The LX100 II is also a decidedly more modern camera than was the LX100 in other respects. For one thing, it now supports touch-screen control, and sports more user-configurable controls than ever before, including up to five on-screen soft buttons. Its viewfinder can also trade off frame rate for a brighter image, and the LX100 II also supplements its in-camera Wi-Fi with a Bluetooth radio for quicker and easier pairing and sharing with smartphones. And it now allows battery charging in-camera with a standard USB cable and charger.
Yet despite the significant upgrade, Panasonic has managed to keep the list price at just under the magic $1000 point, making the LX100 II a good $100-200 more affordable than flagship premium compacts from rivals like Canon and Sony. No question about it: The Panasonic LX100 II gives you a heck of a lot of camera for your money, and is thoroughly deserving of the title "2018's best premium compact camera."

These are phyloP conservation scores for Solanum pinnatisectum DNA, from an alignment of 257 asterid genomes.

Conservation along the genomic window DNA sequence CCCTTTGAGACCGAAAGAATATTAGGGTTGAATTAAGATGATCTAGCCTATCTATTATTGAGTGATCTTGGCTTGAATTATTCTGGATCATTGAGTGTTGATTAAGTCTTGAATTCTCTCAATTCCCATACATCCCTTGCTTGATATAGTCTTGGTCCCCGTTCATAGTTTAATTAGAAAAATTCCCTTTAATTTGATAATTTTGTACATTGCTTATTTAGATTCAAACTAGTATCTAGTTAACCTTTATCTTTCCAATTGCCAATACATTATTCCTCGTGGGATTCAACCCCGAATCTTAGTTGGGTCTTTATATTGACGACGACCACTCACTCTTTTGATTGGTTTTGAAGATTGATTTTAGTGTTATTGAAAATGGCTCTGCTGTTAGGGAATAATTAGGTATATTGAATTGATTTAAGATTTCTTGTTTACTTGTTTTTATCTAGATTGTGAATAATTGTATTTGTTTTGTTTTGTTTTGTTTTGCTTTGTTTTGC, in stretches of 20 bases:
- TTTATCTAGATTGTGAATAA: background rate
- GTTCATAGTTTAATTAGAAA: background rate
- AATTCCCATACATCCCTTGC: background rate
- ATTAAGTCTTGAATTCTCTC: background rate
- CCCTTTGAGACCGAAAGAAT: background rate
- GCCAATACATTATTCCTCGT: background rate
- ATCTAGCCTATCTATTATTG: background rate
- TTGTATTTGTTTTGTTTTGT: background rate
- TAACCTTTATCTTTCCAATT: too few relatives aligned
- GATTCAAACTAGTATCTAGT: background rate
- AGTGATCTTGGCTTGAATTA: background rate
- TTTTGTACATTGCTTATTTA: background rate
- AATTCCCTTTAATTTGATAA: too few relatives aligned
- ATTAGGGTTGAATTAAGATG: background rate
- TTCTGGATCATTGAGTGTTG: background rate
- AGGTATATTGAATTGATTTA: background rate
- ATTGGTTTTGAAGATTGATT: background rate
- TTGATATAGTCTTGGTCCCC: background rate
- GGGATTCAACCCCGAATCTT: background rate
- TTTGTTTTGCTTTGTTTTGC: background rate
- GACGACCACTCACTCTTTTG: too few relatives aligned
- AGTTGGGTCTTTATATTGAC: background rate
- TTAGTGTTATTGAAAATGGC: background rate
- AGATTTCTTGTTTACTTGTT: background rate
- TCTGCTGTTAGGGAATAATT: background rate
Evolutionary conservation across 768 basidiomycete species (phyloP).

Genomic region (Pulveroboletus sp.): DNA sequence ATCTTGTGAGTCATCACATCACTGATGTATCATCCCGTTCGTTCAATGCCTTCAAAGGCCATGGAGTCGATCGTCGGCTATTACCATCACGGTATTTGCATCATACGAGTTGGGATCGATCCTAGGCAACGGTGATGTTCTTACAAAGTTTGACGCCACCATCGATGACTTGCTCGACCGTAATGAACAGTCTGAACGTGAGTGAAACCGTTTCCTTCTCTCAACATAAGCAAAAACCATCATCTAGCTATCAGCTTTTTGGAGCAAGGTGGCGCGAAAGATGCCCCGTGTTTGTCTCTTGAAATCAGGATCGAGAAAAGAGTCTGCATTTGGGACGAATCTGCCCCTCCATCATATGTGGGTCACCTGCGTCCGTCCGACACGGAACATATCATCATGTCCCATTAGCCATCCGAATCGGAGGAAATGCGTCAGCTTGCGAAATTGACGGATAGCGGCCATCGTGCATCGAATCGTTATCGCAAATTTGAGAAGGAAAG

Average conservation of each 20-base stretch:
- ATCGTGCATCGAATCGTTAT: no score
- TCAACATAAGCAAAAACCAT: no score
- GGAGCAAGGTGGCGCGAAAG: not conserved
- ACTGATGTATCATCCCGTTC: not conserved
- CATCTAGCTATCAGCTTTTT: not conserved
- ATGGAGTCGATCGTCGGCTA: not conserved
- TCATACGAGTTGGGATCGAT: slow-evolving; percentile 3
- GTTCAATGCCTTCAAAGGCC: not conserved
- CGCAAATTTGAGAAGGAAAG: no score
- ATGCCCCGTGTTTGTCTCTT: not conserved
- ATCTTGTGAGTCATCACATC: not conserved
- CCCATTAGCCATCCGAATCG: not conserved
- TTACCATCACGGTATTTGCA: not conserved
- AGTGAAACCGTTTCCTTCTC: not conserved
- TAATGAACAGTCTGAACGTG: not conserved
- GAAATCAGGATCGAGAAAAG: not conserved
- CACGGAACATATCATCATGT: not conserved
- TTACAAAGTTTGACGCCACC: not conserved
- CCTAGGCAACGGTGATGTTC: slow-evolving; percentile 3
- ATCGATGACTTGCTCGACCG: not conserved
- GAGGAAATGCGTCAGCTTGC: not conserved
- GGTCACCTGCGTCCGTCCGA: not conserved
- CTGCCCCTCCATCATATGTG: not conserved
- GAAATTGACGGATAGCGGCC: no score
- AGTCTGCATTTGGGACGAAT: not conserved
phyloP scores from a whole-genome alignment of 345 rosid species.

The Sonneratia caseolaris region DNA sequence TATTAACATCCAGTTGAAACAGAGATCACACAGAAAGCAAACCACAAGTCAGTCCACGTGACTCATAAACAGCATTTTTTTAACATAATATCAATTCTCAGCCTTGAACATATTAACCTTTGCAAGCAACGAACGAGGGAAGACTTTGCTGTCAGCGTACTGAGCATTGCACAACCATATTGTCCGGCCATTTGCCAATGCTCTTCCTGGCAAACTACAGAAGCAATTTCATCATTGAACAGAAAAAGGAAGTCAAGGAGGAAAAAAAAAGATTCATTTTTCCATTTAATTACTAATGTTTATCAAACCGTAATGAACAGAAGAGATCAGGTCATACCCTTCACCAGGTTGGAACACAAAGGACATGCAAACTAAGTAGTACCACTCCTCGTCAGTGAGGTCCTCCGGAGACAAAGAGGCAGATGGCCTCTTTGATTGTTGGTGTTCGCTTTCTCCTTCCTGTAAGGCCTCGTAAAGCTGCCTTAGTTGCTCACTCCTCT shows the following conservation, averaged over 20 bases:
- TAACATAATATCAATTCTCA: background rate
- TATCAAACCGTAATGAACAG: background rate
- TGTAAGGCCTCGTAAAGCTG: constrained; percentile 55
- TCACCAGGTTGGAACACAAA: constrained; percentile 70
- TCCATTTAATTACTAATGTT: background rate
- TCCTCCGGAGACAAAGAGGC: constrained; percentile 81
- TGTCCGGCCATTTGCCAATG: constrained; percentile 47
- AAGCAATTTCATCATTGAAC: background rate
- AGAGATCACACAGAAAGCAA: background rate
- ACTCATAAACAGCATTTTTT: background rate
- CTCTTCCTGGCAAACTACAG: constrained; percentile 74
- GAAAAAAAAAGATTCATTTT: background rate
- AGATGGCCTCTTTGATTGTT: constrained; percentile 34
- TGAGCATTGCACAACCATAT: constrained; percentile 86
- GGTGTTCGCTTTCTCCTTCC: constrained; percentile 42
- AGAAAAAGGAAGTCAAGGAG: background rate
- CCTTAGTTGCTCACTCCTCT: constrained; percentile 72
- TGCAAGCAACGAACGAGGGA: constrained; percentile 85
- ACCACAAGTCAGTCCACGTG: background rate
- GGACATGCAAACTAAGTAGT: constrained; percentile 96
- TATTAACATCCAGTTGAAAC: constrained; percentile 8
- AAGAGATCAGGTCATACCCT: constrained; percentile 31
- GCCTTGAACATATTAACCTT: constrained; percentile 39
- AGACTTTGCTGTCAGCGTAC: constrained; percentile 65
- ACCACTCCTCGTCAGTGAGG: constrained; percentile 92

After five straight camera of the year wins running for the RX100-series, the Sony RX100 VI is the first in the line that didn't quite wow us enough to take top honors. But make no mistake, this is still one heck of a camera, with great daytime image quality, incredibly swift performance, a very deep buffer, quality 4K video capture plus 4-40x slow-motion recording, too. And unlike its predecessors, this little beauty somehow manages to shoehorn a 24-200mm equivalent zoom range into a pants pocket-friendly body.
So why didn't the RX100 VI take the grand prize this time around, we hear you asking? Well, that new, far-reaching zoom is something of a mixed blessing. While it's great in the daytime, it can struggle a bit in low light against the brighter lenses of the RX100 III, IV and V. If you want to freeze subject motion, you'll need to ramp the sensitivity up and make do with a noisier image to make up for that difference. Couple this with poor battery life and a steep $1200 price tag, and we just couldn't quite give Sony the nod this time around.